Drinks from the bar’s Be Courageous section include a Mole Manhattan based on black mole from Oaxaca, while Leche De Bichos uses grasshoppers, or chapulines, a popular snack in Mexico, as well as Mexican fermented dairy product jocoque.

There are some specific ingredients from Latin America on Collina’s radar now, starting with Brazil’s amburana seed. ‘It's a very exciting ingredient that creates a lot of aromatics – I think people should make more use of it,’ he says. ‘Another one is pixtle from Mexico, the pit of the mamey fruit that has a taste similar to almond. And finally, one to really get excited about is a fruit called lúcuma, from Peru, which has a beautiful rich toffee profile - we use it in our Lúcuma Colada.’

Viajante87 not only draws on the culinary traditions and ingredients of Latin America, but its drinking traditions too. ‘We celebrate the Carajillo, a super popular drink enjoyed in Mexico City over lunch, and also have our Puerto Di Pisco which is based off of the Chilcano, one of the most popular drinks in Peru,’ says Collina. Traditionally it's made with Pisco and ginger ale but ours is pisco and tonic that's elevated with palo santo and citrus.’

Collina highlights Mexico as a particular source of inspiration for bartenders in recent times. ‘It's had a real spotlight on it for the last couple of years in a culinary sense and offers so much in terms of drinks. We're seeing a lot of use of things like corn and different kinds of chillies, as well as the use of sesame and more unique herbs like epazote.’

European cocktails

For UK bartenders, there’s a wealth of culinary tradition, as well as local drinks and ingredients, to draw on much closer to home. At La Petite Maison (LPM) in London, inspiration comes from the Mediterranean, and the French Riviera in particular. ‘LPM’s entire cocktail menu is a tribute to the laid-back glamour of the South of France,’ says bar manager Samanta Duerr.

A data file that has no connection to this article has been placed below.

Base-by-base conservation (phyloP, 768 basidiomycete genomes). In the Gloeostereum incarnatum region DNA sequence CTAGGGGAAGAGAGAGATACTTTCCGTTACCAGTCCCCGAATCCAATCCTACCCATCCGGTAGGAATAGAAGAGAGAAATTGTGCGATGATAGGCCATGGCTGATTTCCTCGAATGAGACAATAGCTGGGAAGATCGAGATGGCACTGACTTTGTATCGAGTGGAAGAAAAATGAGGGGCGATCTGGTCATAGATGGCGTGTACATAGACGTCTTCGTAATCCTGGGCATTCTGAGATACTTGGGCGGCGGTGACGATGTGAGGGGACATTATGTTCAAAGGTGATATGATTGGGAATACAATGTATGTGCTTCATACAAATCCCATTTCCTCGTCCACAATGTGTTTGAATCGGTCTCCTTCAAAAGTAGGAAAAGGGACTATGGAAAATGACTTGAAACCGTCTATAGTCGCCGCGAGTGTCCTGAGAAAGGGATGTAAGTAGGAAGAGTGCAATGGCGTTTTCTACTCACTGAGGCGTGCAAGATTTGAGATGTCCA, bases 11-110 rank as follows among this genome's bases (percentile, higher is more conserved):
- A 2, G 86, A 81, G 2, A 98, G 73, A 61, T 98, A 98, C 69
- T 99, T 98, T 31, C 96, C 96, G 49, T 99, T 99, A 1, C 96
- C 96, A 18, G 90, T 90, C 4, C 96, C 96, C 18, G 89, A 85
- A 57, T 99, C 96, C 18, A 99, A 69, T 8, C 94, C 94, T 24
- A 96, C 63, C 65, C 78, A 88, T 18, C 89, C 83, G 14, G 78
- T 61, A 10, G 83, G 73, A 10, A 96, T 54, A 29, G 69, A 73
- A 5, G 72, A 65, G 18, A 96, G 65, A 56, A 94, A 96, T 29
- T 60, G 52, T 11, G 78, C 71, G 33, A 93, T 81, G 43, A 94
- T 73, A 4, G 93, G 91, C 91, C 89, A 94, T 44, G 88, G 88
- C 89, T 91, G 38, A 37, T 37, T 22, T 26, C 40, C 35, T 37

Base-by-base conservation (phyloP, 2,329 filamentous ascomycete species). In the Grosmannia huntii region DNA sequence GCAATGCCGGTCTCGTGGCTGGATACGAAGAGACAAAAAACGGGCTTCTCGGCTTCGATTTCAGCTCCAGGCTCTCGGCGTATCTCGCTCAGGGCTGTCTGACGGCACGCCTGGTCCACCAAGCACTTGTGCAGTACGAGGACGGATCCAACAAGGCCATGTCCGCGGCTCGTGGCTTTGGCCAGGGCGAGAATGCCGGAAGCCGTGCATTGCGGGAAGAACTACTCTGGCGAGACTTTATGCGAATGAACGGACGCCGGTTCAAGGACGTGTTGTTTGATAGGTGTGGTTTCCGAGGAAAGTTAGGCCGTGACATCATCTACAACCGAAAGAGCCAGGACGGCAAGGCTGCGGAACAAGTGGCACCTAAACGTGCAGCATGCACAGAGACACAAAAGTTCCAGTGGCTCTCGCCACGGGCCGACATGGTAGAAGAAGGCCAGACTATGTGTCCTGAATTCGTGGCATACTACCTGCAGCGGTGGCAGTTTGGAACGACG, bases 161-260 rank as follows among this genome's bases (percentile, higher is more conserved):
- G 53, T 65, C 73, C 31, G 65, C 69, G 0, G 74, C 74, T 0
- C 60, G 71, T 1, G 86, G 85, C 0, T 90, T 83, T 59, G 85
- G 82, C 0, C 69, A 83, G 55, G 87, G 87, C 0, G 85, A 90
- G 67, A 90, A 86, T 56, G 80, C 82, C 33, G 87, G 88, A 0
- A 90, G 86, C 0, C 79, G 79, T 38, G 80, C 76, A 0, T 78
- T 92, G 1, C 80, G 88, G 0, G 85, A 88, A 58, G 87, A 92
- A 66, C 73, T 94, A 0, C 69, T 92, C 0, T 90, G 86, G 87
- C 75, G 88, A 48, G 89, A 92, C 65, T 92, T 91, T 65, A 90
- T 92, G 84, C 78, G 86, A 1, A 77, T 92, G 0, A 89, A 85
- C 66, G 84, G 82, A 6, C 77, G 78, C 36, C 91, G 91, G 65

A signature drink at LPM is the Tomatini, on the list since 2007, and a fine example of a Mediterranean-influenced cocktail. ‘The Tomatini is a perfect concoction of vodka, ripe campari tomatoes from Italy, white balsamic vinegar, a touch of sugar, and a pinch of salt & pepper - garnished beautifully with a vine tomato,’ explains Duerr.

At Iberian-influenced JOIA Bar, the team takes a famous drink from the region, Sangria, and gives it a modern twist by clarifying it. ‘The final product is an elevated serve that tastes exactly as tradition dictates but looks completely different – the perfect mix between classic Iberian tradition, UK ingredients and modern techniques,’ says Mannello.

Playing on its Greek influences, Fenix features a Dirty Old Fashioned on the list, with an olive oil fat wash, as well as olives and oregano, all sourced from a Greek supplier. As Meridith explains: ‘What I have always found fun when bringing in flavours or references from culinary traditions outside of the UK is bringing familiar serves that consumers understand and sprinkling in flavours from the referenced regions to bring out that point of curiosity in the drinks.’

For more, don’t miss masterclasses at Imbibe Live this year including Hues of Culture at GŎNG Bar, Shangri-La The Shard: Exploring Asian Cultures Through The Spectrum of Colour, and Introduction to Moutai: China's Best-Known Spirit.